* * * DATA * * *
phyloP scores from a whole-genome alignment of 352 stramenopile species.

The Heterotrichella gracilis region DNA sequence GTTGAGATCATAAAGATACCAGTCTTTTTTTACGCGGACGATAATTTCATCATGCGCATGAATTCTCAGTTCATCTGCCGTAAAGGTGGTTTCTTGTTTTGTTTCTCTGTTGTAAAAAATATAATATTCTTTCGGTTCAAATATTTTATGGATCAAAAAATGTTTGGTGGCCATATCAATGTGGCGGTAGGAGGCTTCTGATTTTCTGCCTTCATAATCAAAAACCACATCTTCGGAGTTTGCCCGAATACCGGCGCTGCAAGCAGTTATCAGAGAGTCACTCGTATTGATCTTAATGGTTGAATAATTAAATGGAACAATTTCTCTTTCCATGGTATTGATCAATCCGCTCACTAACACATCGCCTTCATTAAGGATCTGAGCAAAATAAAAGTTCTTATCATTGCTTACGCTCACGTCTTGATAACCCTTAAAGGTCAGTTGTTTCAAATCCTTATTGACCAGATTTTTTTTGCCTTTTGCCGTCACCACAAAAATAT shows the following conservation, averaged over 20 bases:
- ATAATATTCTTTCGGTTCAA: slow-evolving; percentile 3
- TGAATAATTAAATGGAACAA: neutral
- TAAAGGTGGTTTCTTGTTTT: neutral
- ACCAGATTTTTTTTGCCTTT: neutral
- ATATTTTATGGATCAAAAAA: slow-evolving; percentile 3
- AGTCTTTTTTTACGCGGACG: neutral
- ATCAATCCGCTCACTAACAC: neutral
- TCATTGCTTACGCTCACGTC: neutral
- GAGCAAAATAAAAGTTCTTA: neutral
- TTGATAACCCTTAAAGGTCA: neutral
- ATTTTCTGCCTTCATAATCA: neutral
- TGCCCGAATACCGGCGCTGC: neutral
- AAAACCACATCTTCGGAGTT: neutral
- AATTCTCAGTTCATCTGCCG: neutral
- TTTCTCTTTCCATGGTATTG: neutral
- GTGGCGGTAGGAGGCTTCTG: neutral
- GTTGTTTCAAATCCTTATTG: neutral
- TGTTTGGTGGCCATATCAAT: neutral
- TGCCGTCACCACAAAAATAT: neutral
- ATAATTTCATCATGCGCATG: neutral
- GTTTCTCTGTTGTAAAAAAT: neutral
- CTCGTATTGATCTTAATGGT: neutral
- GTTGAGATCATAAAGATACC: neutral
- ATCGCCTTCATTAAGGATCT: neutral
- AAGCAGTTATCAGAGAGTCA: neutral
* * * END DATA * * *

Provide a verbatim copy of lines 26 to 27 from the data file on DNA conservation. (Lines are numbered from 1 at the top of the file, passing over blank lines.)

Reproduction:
- ATCGCCTTCATTAAGGATCT: neutral
- AAGCAGTTATCAGAGAGTCA: neutral